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Mendacious letter distracts from expansion problems

When you can’t refute the argument, avoid addressing the argument – a time-honored strategy Louisiana Department of Health Secretary Rebekah Gee employed in a letter to the editor addressing my recent Baton Rouge Advocate column that mentioned Medicaid expansion. Better, she not only dodged it, she added in some misdirection and misinformation on top of that.

That column really focused more on the “surprise” the Gov. John Bel Edwards Administration experienced when a budget deficit for this fiscal year appeared in its calculations, which to anyone conversant in economics would have expected: you raise taxes the equivalent of nearly 20 percent of general fund revenues and the resulting depression of economic activity will cause revenues to undershoot projections, especially as the Legislative Fiscal Office used a static model of revenue generation in formulating the impact of the hikes. However, the piece also mentioned the spending side, pointing out that almost the entire increase in the FY 2017 budget in state general fund dollars – the receptacle for the tax increases – came in health care spending.

That over $500 million increase stands in stark contrast to the alleged $184 million Medicaid expansion “savings” asserted by Edwards through his implementation of it – a figure which Gee’s department never has explained its derivation despite numerous questions from this space and others about that. The only study, by the department during the former Gov. Bobby Jindal Administration prior to Edwards’ election, cast serious doubt on those numbers and projects over the next several years the state would pay billions of extra dollars (shortly after the change in administrations, the new regime removed this and a successor paper from Health’s web site).

Further, initial data collected and actions since implementation reduces the figure’s plausibility even further. Recently, Health reported it underestimated expansion costs by $376 million, or about 5 percent of all state-resourced Medicaid spending. Further, deals made to fund adequately the state’s statutory requirement that it provide free care at designated hospitals to anyone uninsured making twice or below the federal poverty level received $135 million more, a 6 percent increase.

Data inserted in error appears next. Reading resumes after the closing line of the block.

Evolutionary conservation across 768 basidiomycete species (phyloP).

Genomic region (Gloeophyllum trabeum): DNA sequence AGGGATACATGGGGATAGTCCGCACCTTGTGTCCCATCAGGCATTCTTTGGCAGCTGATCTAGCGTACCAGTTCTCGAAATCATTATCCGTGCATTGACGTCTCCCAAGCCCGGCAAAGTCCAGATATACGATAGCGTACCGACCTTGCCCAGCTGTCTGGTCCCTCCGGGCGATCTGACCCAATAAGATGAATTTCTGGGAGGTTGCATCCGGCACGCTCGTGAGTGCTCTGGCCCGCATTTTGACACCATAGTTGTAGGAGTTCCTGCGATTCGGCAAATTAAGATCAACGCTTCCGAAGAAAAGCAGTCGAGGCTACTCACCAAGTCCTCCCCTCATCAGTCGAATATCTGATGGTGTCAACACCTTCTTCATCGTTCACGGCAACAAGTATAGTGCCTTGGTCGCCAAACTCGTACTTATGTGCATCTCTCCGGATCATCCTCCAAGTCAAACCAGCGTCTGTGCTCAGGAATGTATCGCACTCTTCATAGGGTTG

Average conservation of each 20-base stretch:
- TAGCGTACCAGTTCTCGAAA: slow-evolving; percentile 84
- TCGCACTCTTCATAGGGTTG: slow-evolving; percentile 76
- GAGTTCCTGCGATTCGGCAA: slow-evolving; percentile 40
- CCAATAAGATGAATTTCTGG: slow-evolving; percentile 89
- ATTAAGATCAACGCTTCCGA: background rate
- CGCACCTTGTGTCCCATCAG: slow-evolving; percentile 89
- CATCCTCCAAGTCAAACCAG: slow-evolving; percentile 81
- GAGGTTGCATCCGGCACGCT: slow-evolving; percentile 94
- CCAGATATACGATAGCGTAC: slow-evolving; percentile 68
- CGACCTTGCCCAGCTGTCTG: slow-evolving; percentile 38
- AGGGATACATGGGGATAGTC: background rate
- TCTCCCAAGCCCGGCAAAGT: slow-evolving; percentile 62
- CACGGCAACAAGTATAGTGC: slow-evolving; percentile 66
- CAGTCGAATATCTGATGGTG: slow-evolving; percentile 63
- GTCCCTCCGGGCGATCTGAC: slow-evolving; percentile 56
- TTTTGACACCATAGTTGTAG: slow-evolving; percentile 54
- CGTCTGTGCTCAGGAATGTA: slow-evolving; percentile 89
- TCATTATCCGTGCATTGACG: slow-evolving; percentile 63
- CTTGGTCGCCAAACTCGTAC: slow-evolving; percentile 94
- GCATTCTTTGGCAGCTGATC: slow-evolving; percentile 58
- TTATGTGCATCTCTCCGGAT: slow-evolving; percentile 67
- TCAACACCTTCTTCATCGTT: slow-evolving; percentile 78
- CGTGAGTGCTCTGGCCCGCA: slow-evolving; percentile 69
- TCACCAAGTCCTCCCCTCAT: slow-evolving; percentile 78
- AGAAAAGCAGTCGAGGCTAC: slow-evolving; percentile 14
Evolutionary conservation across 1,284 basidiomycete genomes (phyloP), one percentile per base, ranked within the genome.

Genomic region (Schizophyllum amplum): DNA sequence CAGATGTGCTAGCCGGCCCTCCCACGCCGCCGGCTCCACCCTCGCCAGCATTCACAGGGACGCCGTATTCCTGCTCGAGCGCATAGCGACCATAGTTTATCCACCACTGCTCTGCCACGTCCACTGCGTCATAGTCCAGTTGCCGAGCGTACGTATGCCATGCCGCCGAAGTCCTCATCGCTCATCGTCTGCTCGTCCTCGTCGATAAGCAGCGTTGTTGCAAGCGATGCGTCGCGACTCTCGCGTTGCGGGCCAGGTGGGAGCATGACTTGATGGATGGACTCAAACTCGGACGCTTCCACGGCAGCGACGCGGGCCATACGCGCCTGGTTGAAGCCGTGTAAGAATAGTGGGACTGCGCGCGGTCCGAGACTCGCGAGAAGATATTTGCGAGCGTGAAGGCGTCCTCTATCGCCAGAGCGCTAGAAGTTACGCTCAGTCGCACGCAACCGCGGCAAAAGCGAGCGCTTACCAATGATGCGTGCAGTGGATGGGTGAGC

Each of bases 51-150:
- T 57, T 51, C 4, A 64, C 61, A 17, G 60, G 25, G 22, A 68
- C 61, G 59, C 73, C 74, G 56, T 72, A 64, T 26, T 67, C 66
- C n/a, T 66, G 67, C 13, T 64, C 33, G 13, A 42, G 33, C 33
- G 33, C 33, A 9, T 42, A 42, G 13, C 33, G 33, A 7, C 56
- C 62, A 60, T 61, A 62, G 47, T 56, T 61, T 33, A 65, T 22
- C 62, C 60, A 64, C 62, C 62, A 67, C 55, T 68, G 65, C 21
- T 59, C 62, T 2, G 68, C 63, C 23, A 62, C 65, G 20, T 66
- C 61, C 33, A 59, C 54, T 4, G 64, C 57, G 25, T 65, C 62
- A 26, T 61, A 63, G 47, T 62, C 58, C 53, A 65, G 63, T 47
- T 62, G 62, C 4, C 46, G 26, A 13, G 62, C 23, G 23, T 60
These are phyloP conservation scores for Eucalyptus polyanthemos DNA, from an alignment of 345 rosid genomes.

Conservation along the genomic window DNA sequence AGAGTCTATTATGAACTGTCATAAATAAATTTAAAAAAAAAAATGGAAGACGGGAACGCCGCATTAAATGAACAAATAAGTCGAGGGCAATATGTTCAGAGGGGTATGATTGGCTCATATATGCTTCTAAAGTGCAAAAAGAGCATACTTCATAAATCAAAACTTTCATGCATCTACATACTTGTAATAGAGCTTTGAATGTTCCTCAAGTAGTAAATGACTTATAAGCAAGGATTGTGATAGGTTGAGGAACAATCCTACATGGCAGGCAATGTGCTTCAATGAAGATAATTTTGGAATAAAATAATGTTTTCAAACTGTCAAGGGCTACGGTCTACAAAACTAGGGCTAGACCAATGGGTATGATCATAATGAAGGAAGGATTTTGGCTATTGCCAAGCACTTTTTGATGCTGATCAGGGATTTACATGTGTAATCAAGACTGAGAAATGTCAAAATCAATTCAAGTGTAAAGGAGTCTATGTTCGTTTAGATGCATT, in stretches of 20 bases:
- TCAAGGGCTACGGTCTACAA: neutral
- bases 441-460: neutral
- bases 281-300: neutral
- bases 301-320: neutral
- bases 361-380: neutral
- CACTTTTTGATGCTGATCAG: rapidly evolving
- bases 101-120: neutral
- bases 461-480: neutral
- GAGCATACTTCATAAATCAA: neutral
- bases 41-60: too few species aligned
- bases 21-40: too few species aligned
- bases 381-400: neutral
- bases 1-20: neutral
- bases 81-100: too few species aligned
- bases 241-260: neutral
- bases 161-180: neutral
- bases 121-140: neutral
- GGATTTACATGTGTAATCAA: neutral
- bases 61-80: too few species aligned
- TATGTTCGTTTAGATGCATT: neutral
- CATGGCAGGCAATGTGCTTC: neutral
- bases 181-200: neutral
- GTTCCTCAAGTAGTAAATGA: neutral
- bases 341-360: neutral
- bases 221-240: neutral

Health rather disingenuously brushed off the half-a-billion-plus dollar cost escalation for indigent care by claiming federal money would take care of it and any state share would be covered by a “sick tax” on many hospitals and health maintenance organizations. Of course, Louisianans pay those federal taxes and/or the debt that funds this “free” federal money and also suffer higher insurance premiums and/or deductibles and/or reductions in coverage and/or out-of-pocket expenses when hospitals and insurers pass the sick tax along to them.

But Gee mentions none of this in her letter. After writing my piece is “misleading,” she changed the subject entirely and provides no evidence to sustain that argument. Instead, she launched into a laundry list of positive outcomes supposedly linked to Medicaid expansion while providing no evidence to prove it could produce better outcomes than any alternative arrangement, nor addresses potential failures of a system that Sen. Bill Cassidy accurately calls the “illusion of coverage without the power of access.” For example, it’s well established that outcomes for Medicaid clients are no better than those similarly situated without insurance – yet incredibly she also claimed expansion will lead to better outcomes than prior to it.

She also repeated the questionable and unsubstantiated claim of savings and crowed about how, to date, the Medicaid budget was in balance after in previous years it often not being so. Yet that’s a red herring: the question is not whether the budget is balanced, but whether it was too big to begin with, wasting money on a program where other approaches, even doing nothing, would have produced at least as good outcomes for fewer taxpayer dollars spent. For example, a reason much more may be spent than necessary is that the “crowd out” phenomenon – people leaving and/or employers dropping employee access to private insurance to enroll in Medicaid – puts people on government rolls previously insured. Experts believe that constitutes between 40-50 percent of new enrollees in expansion (the Jindal report estimated 50 percent) – needlessly driving up taxpayer costs if the goal was to insure the uninsured.

In the final analysis, Gee’s effort reflects the burgeoning lack of transparency coming from Health under Edwards necessary when putting ideological goals ahead of what’s truly best both for the indigent and the taxpayer. In the face of incoming Republican control of the federal government by individuals rightly skeptical of Medicaid expansion promising major changes to it if not its elimination, this approach likely cannot last.

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